I’m looking to do some audio analysis that would involve taking a whole bunch of audio spectra (about 3 seconds long each) and averaging them to produce one final result. I am new with Audacity and have not found this in the manual yet (assuming that Audacity can do this spectra averaging).
The project is as follows:
I am a violin maker and what I want to do is to produce an impact (tap tone) spectrum of the instrument tapping at various parts on the top plate. This will simultaneously excite all the coupled vibration modes of the instrument (top modes, air [Helmholtz] mode, back modes, and possibly neck modes). I then want to average these individual spectra together to produce one overall spectral mapping of the instrument.
If anyone can point me in the right direction for getting started with this it would be very helpful.
Averaging isn’t too hard… [u]Mixing[/u] of two or more tracks is done by addition (sample-by-sample for digital audio).
Gain (amplification) is multiplication (sample-by-sample for digital audio) and attenuation is division (or multiplication by a value less than 1). For example, if you want to average 3 tracks, 1/3rd is about -9.5dB* and you can use the Amplify effect to reduce the gain by -9.5dB.
To get an average you simply divide (attenuate) each track by the number of tracks before summing (mixing), or sum and then divide.
If you reduce the gain after mixing, make sure to reduce the gain before you export. Otherwise you may get clipping (overload distortion).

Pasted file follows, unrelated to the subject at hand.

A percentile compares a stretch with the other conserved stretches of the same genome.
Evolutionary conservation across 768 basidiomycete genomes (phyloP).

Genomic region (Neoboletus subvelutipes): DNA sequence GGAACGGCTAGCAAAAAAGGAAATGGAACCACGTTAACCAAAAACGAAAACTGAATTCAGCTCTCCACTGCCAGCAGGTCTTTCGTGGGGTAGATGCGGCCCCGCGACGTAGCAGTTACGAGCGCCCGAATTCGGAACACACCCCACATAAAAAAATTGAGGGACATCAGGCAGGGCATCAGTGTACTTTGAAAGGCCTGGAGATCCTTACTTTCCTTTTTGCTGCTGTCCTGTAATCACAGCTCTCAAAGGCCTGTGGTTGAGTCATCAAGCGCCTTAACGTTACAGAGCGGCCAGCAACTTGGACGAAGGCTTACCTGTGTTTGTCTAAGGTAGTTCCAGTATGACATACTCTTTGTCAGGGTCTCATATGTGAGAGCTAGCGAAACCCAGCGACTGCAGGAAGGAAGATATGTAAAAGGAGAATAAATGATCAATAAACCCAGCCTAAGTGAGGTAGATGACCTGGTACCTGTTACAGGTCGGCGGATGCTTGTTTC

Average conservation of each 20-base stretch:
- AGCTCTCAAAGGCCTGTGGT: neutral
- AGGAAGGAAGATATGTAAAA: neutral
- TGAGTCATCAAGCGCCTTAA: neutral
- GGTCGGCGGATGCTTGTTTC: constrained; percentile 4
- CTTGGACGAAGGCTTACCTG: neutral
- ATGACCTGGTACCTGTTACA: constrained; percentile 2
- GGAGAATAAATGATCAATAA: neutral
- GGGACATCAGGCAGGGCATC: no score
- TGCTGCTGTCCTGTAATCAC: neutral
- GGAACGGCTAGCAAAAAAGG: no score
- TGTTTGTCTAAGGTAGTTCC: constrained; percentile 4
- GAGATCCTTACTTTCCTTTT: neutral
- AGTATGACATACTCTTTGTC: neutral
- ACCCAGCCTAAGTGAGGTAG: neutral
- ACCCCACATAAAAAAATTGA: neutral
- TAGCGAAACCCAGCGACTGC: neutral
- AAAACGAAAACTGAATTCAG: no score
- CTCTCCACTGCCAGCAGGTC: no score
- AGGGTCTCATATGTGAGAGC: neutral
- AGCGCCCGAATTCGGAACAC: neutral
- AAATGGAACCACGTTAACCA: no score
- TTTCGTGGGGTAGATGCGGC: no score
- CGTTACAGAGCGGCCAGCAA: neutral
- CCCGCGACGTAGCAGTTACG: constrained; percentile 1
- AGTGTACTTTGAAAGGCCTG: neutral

NOTES: When you run the Amplify effect it scans the file and defaults the whatever gain is needed to normalized the peaks to 0dB. You might want to normalize the individual tracks to 0dB or some lower volume before mixing. That should minimize the variations you get from tapping slightly harder or softer.
You’ll probably want to carefully position the instrument and microphone so the results are as repeatable as possible.
- dB = 20 x log(X/reference)… For example, 20log(1/3) = -9.5dB.
Adjusting the relative volume levels of different tracks does not affect Audacity’s collective frequency analysis [aka plot spectrum] : you can even mute a track and its contribution will still appear on the frequency-analysis graph
NB: the duration of a sample will weight its importance : the longer a sample the more it will contribute to the Audacity frequency-analysis plot.